Road Weather Management (RWM) has advanced significantly with new sources of road weather data and greater opportunities for more active management of roadways through direct communication with drivers. Pilot RWM applications and strategies have proven effective during weather events. Actively managing the system using variable speed limits (VSL) and real-time motorist warnings (RTW) based upon real-time weather and road condition data have proven to be effective strategies. However, additional research is needed to advance the practice and application of VSL and RTW nationally.
Because the effectiveness of these solutions depends on driver behavior, infrastructure owner operators (IOO) must understand the operational environment and the anticipated responses of drivers. For either VSL or RTW to be effective, the IOOs must know the current and anticipated environmental conditions, understand their impacts on mobility and safety, and formulate effective traffic management strategies to alert drivers. IOOs must understand how drivers receive VSL and RTW messages; interpret and integrate these messages with their own observations of roadway conditions; and react during different types of weather events. IOO’s must also understand the best ways to capture drivers’ attention; learn whether drivers respond differently to advisory or regulatory messaging; and understand the influence of other human factors and driver behaviors. Consistent and effective messaging would help IOOs achieve safer, more reliable transportation during adverse weather.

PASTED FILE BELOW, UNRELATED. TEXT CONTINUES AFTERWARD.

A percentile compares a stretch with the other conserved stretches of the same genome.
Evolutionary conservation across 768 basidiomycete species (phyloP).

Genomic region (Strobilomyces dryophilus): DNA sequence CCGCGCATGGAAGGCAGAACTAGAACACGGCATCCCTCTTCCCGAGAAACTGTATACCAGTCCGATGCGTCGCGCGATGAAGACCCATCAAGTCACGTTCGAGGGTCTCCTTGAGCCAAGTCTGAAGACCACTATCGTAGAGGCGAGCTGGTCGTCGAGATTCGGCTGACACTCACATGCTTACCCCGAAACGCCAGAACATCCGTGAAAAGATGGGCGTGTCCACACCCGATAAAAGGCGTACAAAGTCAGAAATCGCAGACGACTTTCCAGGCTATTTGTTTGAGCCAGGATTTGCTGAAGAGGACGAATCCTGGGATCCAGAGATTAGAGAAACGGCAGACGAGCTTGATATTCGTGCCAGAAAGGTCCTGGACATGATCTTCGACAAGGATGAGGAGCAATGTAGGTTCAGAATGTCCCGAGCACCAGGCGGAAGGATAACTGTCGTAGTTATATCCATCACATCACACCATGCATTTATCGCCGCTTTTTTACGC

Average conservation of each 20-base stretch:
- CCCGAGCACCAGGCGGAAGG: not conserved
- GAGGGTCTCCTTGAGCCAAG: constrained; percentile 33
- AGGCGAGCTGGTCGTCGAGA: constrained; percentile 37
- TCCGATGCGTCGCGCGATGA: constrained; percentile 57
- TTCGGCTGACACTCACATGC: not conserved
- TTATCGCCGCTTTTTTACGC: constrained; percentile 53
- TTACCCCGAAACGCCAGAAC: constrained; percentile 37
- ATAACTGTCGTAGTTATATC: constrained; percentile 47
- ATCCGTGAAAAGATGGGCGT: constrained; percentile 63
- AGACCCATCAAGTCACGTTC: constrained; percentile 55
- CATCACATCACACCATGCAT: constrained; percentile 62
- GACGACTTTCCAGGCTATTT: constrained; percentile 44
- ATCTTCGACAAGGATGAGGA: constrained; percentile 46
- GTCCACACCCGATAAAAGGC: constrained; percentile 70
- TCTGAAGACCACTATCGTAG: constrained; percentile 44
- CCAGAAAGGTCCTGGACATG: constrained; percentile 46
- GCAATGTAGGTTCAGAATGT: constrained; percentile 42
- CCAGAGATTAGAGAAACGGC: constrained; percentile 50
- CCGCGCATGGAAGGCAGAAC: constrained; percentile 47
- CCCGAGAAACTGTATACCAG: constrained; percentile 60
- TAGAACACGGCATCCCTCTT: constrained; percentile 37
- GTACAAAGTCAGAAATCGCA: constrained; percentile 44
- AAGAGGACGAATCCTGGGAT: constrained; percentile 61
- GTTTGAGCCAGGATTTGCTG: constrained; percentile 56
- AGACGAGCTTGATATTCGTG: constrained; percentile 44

The objectives of this research are to (1) identify strategies and information needed to formulate effective messaging (including VSL and RTW) to elicit appropriate driver behavior and aid highway safety and mobility; (2) describe how to convey messaging with consideration of message locations, content, platform, and timing; and (3) identify the means to determine the effectiveness of the deployment of real-time messaging, including VSL and RTW, on safety and travel reliability.
Accomplishment of the project objectives will require at least the following tasks.
The NCHRP is seeking the insights of proposers on how to achieve the research objectives. Proposers are expected to describe research plans that can realistically be accomplished within the constraints of available funds and contract time. Proposals must present the proposers' current thinking in sufficient detail to demonstrate their understanding of the issues and the soundness of their approach to meeting the research objectives.
The research plan should: (1) include a kick-off teleconference with the research team and NCHRP convened within 1 month of the contract’s execution; (2) address the manner in which the proposer intends to satisfy the project objectives; (3) be divided logically into detailed tasks necessary to fulfill the research objectives and include appropriate milestones and interim deliverables; (4) include one face-to-face meeting to review the Interim Report at the conclusion of Phase I, and a web-conference meeting (NCHRP will provide teleconference services) to be held at the end of Task 3; and (5) incorporate opportunities for the project panel to review, comment, and approve milestone deliverables.
The research plan should include at a minimum the following tasks.
Task descriptions are intended to provide a framework for conducting the research. The NCHRP is seeking the insights of proposers on how best to achieve the research objectives. Proposers are expected to describe research plans that can realistically be accomplished within the constraints of available funds and contract time. Proposals must present the proposers' current thinking in sufficient detail to demonstrate their understanding of the issues and the soundness of their approach to meeting the research objectives.